By Greg Stutchbury
The England and Wales Cricket Board (ECB) announced a life ban on disgraced former New Zealand cricketer Lou Vincent on Tuesday, just hours after the player admitted he was a “cheat” and had shamed his country and the sport by fixing matches.
The ECB said 35-year-old Vincent had pleaded guilty to 18 breaches of the board’s anti-corruption regulations in three matches in England and had accepted the ban which barred him from playing or coaching in any form of recognised cricket.
“This has been a complex case which has crossed different cricketing jurisdictions and required close collaboration and intelligence-sharing between both our own anti-corruption unit, other domestic boards and the ICC’s ACSU (anti-corruption and security unit,” ECB chief executive David Collier said in a statement.
“We are extremely pleased that the matter has now been brought to a satisfactory conclusion and that an individual who repeatedly sought to involve others in corrupt activity for his own personal gain has accepted that his conduct warrants a lifetime ban from cricket.
“It once again highlights our resolve to keep cricket clean and rid the game of the tiny minority who seek to undermine the sport’s integrity,” he added.
Vincent, representing Auckland Aces, also tried to “corrupt” two matches in the 2012 edition of the Champions League Twenty20 tournament, its organisers said on Tuesday.
The top-order batsman has already been banned by the Bangladesh Cricket Board for three years for failing to report an approach from match fixers when he played for the Khulna Royal Bengals in the 2013 BPL season.
‘I AM A CHEAT’
“My name is Lou Vincent and I am a cheat,” he said in a statement issued to local media earlier on Tuesday.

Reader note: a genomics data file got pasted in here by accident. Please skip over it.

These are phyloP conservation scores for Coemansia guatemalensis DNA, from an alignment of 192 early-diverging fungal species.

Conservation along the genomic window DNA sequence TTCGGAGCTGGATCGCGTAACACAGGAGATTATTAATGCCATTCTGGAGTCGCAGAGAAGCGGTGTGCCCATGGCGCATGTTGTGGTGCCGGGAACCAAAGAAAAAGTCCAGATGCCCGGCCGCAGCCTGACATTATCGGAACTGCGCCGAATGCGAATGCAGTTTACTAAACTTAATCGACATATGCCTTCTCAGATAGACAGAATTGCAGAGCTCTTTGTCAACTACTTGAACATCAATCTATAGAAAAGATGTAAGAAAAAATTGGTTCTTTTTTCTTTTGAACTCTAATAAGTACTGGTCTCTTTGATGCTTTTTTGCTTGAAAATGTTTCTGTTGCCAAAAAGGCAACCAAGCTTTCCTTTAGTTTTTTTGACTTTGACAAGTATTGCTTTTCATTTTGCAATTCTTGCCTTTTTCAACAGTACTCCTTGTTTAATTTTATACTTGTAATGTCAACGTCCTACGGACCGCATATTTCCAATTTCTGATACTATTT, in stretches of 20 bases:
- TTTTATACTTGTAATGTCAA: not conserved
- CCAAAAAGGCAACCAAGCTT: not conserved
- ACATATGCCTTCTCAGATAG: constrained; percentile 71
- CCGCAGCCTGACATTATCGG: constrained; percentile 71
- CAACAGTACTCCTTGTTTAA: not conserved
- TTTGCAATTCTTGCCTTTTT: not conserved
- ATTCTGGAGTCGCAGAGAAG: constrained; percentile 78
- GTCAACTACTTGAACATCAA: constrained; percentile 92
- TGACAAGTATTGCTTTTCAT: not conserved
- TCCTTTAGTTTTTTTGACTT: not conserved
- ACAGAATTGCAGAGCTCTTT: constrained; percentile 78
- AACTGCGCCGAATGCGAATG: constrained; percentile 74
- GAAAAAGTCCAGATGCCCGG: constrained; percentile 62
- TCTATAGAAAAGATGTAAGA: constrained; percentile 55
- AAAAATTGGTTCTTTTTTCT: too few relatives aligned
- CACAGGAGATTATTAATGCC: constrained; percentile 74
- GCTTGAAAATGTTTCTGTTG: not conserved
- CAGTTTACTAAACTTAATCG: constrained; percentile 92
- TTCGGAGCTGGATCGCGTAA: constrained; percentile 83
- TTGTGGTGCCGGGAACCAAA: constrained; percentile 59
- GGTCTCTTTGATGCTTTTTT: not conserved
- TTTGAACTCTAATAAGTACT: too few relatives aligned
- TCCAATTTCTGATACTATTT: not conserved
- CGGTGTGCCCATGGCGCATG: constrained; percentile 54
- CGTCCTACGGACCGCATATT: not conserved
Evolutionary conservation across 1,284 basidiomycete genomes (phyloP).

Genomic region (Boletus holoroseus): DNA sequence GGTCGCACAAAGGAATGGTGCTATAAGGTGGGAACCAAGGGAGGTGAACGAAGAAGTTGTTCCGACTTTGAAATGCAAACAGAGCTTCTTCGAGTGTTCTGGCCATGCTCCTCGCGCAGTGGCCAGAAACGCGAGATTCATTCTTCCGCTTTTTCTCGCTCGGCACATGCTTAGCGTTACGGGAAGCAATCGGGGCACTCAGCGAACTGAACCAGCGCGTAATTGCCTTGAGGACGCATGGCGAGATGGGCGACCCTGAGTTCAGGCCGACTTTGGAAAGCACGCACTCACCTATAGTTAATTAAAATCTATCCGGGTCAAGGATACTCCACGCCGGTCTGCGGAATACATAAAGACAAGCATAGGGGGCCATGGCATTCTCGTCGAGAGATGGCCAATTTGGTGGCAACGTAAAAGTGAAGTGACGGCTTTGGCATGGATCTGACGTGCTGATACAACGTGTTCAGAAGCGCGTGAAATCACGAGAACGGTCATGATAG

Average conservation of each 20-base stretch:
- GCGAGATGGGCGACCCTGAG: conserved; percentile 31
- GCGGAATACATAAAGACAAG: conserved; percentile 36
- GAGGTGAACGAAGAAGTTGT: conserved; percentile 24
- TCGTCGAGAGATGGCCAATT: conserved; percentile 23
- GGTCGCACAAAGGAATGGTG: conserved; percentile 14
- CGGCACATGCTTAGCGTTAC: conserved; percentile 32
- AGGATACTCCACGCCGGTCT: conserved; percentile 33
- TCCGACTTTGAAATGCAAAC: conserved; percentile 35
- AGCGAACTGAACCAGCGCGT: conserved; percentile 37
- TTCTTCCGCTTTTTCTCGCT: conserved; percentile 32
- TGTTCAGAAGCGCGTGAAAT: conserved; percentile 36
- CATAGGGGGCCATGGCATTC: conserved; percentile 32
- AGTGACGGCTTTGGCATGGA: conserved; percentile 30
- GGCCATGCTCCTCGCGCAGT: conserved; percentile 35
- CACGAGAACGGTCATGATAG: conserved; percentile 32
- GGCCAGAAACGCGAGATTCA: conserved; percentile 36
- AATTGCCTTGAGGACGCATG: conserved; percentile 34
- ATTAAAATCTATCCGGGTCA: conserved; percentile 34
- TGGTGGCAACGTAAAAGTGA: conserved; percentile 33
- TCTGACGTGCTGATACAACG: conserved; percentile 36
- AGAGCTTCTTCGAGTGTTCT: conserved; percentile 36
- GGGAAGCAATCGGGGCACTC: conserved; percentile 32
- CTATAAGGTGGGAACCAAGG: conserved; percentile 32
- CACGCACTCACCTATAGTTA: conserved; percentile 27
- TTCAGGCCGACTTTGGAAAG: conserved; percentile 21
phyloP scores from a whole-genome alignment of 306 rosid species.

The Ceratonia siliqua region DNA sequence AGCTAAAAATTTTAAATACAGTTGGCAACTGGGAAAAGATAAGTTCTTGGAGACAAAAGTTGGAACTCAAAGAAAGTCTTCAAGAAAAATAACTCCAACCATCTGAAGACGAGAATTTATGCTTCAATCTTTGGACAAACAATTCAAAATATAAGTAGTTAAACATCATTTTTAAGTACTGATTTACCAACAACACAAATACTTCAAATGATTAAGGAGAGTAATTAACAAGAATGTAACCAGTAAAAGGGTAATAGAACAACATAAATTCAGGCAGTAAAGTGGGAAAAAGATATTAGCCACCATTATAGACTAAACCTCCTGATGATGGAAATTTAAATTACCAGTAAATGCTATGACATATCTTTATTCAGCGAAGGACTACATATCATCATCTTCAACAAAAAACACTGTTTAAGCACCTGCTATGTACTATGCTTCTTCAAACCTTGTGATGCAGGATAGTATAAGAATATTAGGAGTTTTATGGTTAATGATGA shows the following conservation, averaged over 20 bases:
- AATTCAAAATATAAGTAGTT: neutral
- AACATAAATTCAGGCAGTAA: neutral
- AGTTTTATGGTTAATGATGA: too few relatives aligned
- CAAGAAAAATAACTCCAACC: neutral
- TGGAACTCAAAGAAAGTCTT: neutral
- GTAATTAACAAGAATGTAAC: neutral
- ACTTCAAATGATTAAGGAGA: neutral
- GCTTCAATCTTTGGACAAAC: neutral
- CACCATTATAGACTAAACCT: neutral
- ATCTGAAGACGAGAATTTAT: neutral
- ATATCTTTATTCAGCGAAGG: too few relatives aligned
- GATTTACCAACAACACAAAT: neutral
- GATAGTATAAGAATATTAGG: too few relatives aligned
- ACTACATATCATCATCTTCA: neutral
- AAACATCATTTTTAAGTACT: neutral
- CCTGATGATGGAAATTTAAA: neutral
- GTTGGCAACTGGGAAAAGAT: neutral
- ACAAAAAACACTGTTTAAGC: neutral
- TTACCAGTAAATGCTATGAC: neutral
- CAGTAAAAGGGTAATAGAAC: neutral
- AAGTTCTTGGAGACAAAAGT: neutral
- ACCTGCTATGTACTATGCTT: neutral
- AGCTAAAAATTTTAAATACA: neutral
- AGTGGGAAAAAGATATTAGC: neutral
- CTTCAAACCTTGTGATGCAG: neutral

“I have abused my position as a professional sportsman on a number of occasions by choosing to accept money through fixing.
“I have lived with this dark secret for many years, but just months ago I reached the point where I decided I had to come forward and tell the truth.”
Vincent admitted last December that he had been co-operating with ICC anti-corruption officials investigating alleged match-fixing in at least four countries but had never spoken publicly about his involvement until now.
He was one of three former New Zealand players identified as being involved in the investigation, though neither the ICC, nor New Zealand Cricket (NZC) have named the other two cricketers.
Local media identified Chris Cairns as one of the other players implicated in the investigation, an allegation the former all-rounder has denied.
Cairns travelled to London in May where he had been interviewed at his own request by London police, English cricketing authorities and the ICC’s anti-corruption unit.
Upon his return to New Zealand he again denied any wrongdoing and described the accusations against him as “absurd, bizarre and scary”.
Vincent, who played 23 tests and more than 100 one-day internationals for New Zealand, had been investigated for being involved in attempting to manipulate 12 matches in five countries between 2008 and 2012.
Vincent pleaded guilty to offences relating to two matches he played for English county Sussex in August 2011 – a Twenty20 contest against Lancashire and a 40-over clash with Kent – besides another Twenty20 match between Lancashire and Durham in 2008, the ECB said.
Vincent is unlikely to appeal the ban after saying he would “accept any punishment” in his confession statement.
“I have shamed my country. I have shamed my sport. I have shamed those close to me. For that I am not proud,” Vincent added.
“The time has come for me to now face them like a man and accept the consequences, whatever they may be.”
ICC chief executive David Richardson endorsed the ban and was hopeful that it would send out a “loud and clear message” to those corrupt.
“These unscrupulous corruptors and small group of greedy individuals should not be permitted to destroy the game for the overwhelming majority who play the game as they should, and the fans across the world,” Richardson said in a statement.